Tara Swagger:

That's great advice. We do that with our kids because we homeschool, and so every week we do the paper and pen schedule. We do our schedules every week, and we do the same thing. You know, we always keep our overflow; we try to accomplish all of the work Monday through Thursday, and then whatever doesn't get finished, we do it on Friday morning. So we do the same thing. And it's great advice because I think it's easy to overbook. I mean, my book is always full!

My book is always full, but I always reserve those pockets for if something does come up or something has to move. I think that's another thing that people, some people are not doing, and I think it's causing them a lot of disarray in their personal life. They might have their schedule for their clients, but then everything else isn't organized enough. I always say, whatever you want to do on the regular, book it out. If you don't have it scheduled, and it's not in your mind's eye, then what happens is, you forget all about it, and six months go by, and you haven't done the yoga class, or date night, or whatever it might look like in terms of the downtime that you need. Because if it's not on the schedule, then it's not going to happen. It's like goals. If you want to achieve goals, you write them down.

Rachael Pontillo:

I think the first time I heard it specifically like this was from Marie Forleo years ago, when she said something like, "If it isn't scheduled, then it isn't real." How true is that? We have so many things on our minds. How many times do you think, "Oh, I'm going to remember that. I'm not gonna write it down." And then you can't even remember what you said you would remember.

When I'm talking to my skincare formulation students, I tell them, "Anytime you're just messing around in the kitchen, mixing ingredients, write everything down, because so many times you will come up with this brilliant formula that you think you'll remember and then you don't, because you didn't note it."

Tara Swagger:

There are way too many things going on in the world and in our minds. You know, our ancestors were not inundated with all of this stuff. This is why our ancestors spent a lot of time in rituals, in community--taking care of the members of their community, very differently than we do today. It's because they didn't have to have a schedule. They lived different lives, whereas this modern society is so hyper. If you're a person that doesn't subscribe to all that and you've, you're leading a much simpler life then that is amazing. I applaud that because that's amazing. I think that's a wonderful thing. I'd like to think of myself as someone who craves that.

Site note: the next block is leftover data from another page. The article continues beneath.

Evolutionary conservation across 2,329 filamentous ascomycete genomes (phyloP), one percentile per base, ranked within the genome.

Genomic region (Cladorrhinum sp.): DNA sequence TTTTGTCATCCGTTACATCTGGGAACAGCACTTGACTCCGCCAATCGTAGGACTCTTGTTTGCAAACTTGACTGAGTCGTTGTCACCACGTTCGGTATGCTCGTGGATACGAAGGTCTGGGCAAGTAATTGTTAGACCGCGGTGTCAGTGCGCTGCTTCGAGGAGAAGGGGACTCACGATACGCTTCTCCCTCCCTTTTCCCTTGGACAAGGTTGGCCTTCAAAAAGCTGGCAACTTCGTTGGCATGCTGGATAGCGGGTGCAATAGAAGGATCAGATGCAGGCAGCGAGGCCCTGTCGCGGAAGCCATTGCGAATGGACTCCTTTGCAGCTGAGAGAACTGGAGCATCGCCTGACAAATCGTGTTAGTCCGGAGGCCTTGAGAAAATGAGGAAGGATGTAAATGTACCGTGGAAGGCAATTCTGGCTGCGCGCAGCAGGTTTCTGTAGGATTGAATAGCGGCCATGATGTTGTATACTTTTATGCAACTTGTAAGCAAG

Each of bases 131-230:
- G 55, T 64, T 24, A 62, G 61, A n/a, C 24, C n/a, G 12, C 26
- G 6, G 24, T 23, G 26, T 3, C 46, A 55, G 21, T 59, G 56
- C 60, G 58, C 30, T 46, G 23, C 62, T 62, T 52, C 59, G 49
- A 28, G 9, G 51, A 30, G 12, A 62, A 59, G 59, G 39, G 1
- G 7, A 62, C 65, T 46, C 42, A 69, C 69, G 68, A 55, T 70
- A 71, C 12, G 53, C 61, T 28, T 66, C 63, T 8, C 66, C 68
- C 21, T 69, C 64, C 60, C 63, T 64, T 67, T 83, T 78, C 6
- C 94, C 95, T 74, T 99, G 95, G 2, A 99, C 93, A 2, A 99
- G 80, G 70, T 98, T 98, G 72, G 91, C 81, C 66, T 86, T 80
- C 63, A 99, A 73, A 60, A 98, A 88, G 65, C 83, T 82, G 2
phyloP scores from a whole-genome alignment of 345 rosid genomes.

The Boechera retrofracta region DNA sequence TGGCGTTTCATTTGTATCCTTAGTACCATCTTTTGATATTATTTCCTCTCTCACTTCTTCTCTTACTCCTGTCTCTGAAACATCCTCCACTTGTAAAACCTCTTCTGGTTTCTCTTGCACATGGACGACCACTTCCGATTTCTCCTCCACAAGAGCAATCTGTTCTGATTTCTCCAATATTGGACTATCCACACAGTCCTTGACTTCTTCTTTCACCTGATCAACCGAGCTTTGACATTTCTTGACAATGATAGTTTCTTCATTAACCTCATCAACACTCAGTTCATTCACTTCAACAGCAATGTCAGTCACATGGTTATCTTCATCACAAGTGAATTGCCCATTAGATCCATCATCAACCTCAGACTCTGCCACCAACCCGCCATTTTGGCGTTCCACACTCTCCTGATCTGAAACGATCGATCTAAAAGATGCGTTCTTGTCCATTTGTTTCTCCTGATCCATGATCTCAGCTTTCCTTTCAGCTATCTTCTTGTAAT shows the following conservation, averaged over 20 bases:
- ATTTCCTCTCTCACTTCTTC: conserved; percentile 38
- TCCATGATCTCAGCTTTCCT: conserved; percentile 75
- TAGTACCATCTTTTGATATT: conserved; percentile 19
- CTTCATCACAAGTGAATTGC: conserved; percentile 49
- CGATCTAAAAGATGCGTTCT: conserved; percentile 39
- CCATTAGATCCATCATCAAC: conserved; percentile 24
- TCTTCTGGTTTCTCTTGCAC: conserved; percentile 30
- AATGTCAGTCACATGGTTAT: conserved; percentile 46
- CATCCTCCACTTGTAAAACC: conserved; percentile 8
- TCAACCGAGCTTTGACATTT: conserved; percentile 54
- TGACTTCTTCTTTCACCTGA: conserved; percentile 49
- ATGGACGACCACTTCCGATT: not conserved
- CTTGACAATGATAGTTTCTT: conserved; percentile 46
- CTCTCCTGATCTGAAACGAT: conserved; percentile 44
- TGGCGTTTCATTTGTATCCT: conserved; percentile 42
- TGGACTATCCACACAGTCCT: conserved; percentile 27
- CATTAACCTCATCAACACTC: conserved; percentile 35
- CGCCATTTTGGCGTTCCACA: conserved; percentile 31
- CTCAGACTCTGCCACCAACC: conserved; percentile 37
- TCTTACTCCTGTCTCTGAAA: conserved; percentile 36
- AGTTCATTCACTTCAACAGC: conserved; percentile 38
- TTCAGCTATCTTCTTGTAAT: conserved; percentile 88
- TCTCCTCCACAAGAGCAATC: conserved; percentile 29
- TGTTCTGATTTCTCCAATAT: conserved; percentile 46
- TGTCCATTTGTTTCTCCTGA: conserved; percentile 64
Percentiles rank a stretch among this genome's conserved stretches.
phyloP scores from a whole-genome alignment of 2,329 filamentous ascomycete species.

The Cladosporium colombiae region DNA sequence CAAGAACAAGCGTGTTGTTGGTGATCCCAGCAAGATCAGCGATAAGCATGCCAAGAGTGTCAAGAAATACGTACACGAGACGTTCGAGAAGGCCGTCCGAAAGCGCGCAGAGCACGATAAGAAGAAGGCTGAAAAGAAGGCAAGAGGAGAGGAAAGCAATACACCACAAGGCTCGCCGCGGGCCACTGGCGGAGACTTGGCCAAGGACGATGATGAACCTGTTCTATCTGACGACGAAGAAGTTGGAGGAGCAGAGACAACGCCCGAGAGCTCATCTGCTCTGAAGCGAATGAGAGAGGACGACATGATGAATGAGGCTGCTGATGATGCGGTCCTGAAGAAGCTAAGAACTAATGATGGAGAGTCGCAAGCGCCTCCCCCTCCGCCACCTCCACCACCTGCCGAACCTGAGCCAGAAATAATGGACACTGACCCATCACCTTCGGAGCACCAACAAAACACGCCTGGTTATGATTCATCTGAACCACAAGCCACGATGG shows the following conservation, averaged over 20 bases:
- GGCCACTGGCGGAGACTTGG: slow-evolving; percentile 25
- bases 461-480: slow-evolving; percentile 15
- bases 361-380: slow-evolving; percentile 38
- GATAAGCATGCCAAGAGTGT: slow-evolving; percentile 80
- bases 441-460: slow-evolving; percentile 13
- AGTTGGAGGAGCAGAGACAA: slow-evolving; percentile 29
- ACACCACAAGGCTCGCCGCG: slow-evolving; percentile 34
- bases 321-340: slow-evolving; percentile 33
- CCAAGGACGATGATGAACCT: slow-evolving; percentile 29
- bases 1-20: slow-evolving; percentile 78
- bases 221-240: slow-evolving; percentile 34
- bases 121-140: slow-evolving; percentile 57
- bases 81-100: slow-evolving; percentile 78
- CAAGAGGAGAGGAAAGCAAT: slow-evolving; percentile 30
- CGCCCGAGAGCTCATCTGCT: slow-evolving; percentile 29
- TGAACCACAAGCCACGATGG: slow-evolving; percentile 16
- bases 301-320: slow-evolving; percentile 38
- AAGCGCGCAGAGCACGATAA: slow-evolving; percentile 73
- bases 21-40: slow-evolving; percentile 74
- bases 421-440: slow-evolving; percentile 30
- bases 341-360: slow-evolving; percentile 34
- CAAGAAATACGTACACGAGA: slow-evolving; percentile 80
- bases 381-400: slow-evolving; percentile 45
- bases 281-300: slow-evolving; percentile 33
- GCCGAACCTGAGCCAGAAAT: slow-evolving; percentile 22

I think I do to a certain extent, but I'm also very type A--I like to get my hands into stuff. I like to work on projects. So, there's a lot of fuel in that for me. So having that schedule will keep that balance enough so that you're not burning out, and that you're still tracking along with the things that are needed in your home, or needed for you, or for your business.

When you create a plan, and you want it to actually execute, you need to write all the pieces down. What do you want to be in this world? What do you want to be in your life? What do you want your future? Write it down. Whatever it is, write it down. That's the power of the frequency. You think it, then you say it, and then you write it.

Rachael Pontillo:

And you're assigning it a value. Like, that's your reward for a job well done. My accountant does this really well. Right now, accountants and bookkeepers, they're all at the end of tax season. And at the end of tax season, my accountant emails all her clients, and says something to the effect of "I'm going to be deeply unavailable for the next two weeks."

Tara Swagger:

Yeah. Well, I mean, that's the thing, right? So, you know, we just got back from Florida, and we don't have something else booked, but I said to my husband,"We've got about 24 hours until we get something on the schedule and something booked," because it's fuel. For this many weeks, I'm going to drive a little bit hard to get things accomplished, and then I'm going to have my reward. And it doesn't have to be a vacation. If it's a day off and it's a day that you're going to drive to the beach or you're going to go to the mountains--whatever it is, all of those things refuel you enough that you can continue to have that busy life. But again, you have to put it on the schedule. That makes such a difference in actually accomplishing that goal. 

Rachael Pontillo:

And for me, especially when it's the cold, dark months, I feel like I have to schedule those little stopping points even more frequently. You can think "I just have to get through day by day, and then I get to go to the theater," or something like that. When it's warm out, it's not that I don't still schedule fun things as rewards for my hard work, but I feel like I don't have to do so as much. Because just being able to go outside and soak in the warmth is sometimes enough reward for buckling down and focusing for a few solid hours every workday. 

Tara Swagger: